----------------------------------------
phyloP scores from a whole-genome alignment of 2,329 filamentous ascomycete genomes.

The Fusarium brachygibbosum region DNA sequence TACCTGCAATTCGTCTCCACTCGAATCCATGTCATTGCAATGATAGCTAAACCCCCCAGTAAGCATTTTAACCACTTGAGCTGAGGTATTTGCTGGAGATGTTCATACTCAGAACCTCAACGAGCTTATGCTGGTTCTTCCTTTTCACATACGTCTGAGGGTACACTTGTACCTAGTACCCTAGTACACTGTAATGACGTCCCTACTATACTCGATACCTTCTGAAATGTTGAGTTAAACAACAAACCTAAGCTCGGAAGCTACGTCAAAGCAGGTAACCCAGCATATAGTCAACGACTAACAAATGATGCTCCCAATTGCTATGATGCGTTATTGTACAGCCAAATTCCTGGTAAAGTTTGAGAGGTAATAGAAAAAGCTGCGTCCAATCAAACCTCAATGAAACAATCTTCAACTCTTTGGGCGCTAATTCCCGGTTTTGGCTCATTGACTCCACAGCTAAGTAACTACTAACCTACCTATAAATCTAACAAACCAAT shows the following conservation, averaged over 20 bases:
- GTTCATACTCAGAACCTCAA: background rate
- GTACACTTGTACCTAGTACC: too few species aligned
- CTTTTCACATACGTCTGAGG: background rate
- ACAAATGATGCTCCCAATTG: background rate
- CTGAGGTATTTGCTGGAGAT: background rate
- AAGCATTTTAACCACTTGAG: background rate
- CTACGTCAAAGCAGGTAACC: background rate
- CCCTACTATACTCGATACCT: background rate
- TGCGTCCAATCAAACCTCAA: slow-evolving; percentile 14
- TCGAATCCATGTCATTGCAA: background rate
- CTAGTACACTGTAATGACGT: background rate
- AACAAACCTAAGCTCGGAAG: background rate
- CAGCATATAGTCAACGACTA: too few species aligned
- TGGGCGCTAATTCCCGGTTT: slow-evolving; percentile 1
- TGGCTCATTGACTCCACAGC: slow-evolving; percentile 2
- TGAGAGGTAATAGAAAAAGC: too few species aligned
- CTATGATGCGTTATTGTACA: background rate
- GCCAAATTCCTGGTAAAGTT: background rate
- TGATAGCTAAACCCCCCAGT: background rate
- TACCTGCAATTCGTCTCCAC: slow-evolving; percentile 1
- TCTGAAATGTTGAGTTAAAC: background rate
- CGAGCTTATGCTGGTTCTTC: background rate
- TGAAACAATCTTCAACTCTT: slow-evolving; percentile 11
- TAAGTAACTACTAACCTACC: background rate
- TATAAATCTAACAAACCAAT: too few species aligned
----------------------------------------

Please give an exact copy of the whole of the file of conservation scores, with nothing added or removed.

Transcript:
phyloP scores from a whole-genome alignment of 2,329 filamentous ascomycete genomes.

The Fusarium brachygibbosum region DNA sequence TACCTGCAATTCGTCTCCACTCGAATCCATGTCATTGCAATGATAGCTAAACCCCCCAGTAAGCATTTTAACCACTTGAGCTGAGGTATTTGCTGGAGATGTTCATACTCAGAACCTCAACGAGCTTATGCTGGTTCTTCCTTTTCACATACGTCTGAGGGTACACTTGTACCTAGTACCCTAGTACACTGTAATGACGTCCCTACTATACTCGATACCTTCTGAAATGTTGAGTTAAACAACAAACCTAAGCTCGGAAGCTACGTCAAAGCAGGTAACCCAGCATATAGTCAACGACTAACAAATGATGCTCCCAATTGCTATGATGCGTTATTGTACAGCCAAATTCCTGGTAAAGTTTGAGAGGTAATAGAAAAAGCTGCGTCCAATCAAACCTCAATGAAACAATCTTCAACTCTTTGGGCGCTAATTCCCGGTTTTGGCTCATTGACTCCACAGCTAAGTAACTACTAACCTACCTATAAATCTAACAAACCAAT shows the following conservation, averaged over 20 bases:
- GTTCATACTCAGAACCTCAA: background rate
- GTACACTTGTACCTAGTACC: too few species aligned
- CTTTTCACATACGTCTGAGG: background rate
- ACAAATGATGCTCCCAATTG: background rate
- CTGAGGTATTTGCTGGAGAT: background rate
- AAGCATTTTAACCACTTGAG: background rate
- CTACGTCAAAGCAGGTAACC: background rate
- CCCTACTATACTCGATACCT: background rate
- TGCGTCCAATCAAACCTCAA: slow-evolving; percentile 14
- TCGAATCCATGTCATTGCAA: background rate
- CTAGTACACTGTAATGACGT: background rate
- AACAAACCTAAGCTCGGAAG: background rate
- CAGCATATAGTCAACGACTA: too few species aligned
- TGGGCGCTAATTCCCGGTTT: slow-evolving; percentile 1
- TGGCTCATTGACTCCACAGC: slow-evolving; percentile 2
- TGAGAGGTAATAGAAAAAGC: too few species aligned
- CTATGATGCGTTATTGTACA: background rate
- GCCAAATTCCTGGTAAAGTT: background rate
- TGATAGCTAAACCCCCCAGT: background rate
- TACCTGCAATTCGTCTCCAC: slow-evolving; percentile 1
- TCTGAAATGTTGAGTTAAAC: background rate
- CGAGCTTATGCTGGTTCTTC: background rate
- TGAAACAATCTTCAACTCTT: slow-evolving; percentile 11
- TAAGTAACTACTAACCTACC: background rate
- TATAAATCTAACAAACCAAT: too few species aligned